Actor Kabir Bedi recounts an incident during the 1988 Oscars, when he found himself holding the statue as a winner -- a British sound recordist -- took a loo break
“The beginnings of all things is small,” said Cicero, the Roman philosopher. The first “Oscar Awards” on May 16, 1929, was attended by 270 people at a private dinner function at the Art Deco-style Roosevelt Hotel in Hollywood. It was presided over by Douglas Fairbanks. Since then The Oscars, watched by over a billion people now, have become the oldest and most popular film awards in the world.
Winning an Oscar is a hallmark of achievement. But how are the winners chosen? The Oscars, officially called Academy Awards of Merit, are decided by the voting members of the Academy of Motion Picture Arts and Sciences (AMPAS).
Almost 6,000 members from 23 branches of film-making, including actors, directors, cinematographers, editors and composers vote. Actors make up 22 per cent of the Academy. I’ve been a member since 1982, nominated by Peter Ustinov and Roddy McDowell, with whom I’d starred in The Thief of Baghdad (1978), for my work in Europe.
Membership of the Academy has many joys. First, we are sent individually named and watermarked DVDs, to prevent piracy, of all films that are eligible to be voted. From this year, we can also stream them online. Second, we get to vote for the Oscars. In the initial round, starting in December, members can only nominate candidates from their specific branch — in my case, actors. But everyone can nominate the Best Film.
After the nominations are decided, they are voted on by all the voting members in the third week of February. In other words, peers decide who is nominated, and all members collectively decide the winners (the only exceptions are some categories like Best Foreign Film and Best Documentary). Finally, if picked for the seats reserved for Academy members, we can attend the coveted Oscar Ceremony itself: a 1 in 4 chance.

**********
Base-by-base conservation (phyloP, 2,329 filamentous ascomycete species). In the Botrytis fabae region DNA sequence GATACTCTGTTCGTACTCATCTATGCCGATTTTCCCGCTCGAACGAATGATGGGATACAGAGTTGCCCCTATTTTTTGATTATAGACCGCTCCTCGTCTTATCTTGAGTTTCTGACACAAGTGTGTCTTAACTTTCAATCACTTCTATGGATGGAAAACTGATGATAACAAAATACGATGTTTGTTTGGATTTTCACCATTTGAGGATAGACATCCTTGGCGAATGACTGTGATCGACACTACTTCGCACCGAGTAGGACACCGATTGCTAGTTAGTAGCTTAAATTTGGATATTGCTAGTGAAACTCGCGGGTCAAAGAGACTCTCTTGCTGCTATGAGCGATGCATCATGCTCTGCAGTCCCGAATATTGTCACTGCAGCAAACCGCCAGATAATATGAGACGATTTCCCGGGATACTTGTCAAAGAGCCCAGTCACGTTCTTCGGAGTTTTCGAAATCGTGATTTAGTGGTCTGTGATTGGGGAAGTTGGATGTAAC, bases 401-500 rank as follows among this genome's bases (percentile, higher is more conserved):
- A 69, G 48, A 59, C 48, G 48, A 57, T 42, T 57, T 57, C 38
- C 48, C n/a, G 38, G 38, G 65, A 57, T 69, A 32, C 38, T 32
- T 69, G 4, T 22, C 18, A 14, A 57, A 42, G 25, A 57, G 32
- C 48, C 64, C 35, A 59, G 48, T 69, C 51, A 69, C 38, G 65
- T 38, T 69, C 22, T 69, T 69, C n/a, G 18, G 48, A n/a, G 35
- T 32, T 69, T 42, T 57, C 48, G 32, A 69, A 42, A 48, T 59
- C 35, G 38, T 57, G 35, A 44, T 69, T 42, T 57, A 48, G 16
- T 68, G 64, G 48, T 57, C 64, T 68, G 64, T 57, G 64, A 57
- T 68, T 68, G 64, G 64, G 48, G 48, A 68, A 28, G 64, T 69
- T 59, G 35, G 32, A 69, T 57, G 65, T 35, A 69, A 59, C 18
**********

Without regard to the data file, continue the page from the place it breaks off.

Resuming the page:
I got my ticket to attend the Oscars in early 1988. The ceremony was held in downtown Los Angeles, at the big-domed Shrine Auditorium, capped by red turrets reminding me of Mumbai’s iconic Taj Mahal Hotel. I walked down the red carpet waving to the European press.
Inside the cavernous auditorium, I was seated some rows behind some of the eventual winners: Michael Douglas (Best Actor, Wall Street), Cher (Best Actress, Moonstruck), Sean Connery (Best Supporting, Untouchables) and Bernardo Bertolucci (Best Director, Last Emperor). It felt good to be close to the greats.
I was looking forward to a night of exciting action on stage. It turned out to be a bit of a damp squib. Every time there was a commercial break — and there were many — the audience was left to chat among themselves. Many a musical or dance act had been pre-recorded so we saw only a few live acts. People whiled away their time, rubber-necking to see the other celebrities. But we all cheered loudly for the emotional winners of the evening.
That coveted Oscar night lasted an eternity, well over four hours. Towards the end, nature called urgently. I hurried to a distant toilet. Afterwards, as I dried my hands, a British sound recordist rushed in with an Oscar in his hands. “Here hold this, I’ve got to go,” he yelled, thrusting the gold-plated statuette.
“I’m holding an Oscar!” was all I could think. It was a strange and magical feeling. “Will I get ever my own?” I wondered. Well, that hasn’t happened yet. Years later, the Italians did make me a Knight, but the Oscars remain Hollywood’s Holy Grail.
Kabir Bedi is an actor with a career spanning Bollywood, Hollywood and European films. He’s a voting member of the Oscars Academy, and a Knighted Cavaliere of the Italian Republic. He tweets as @iKabirBedi.
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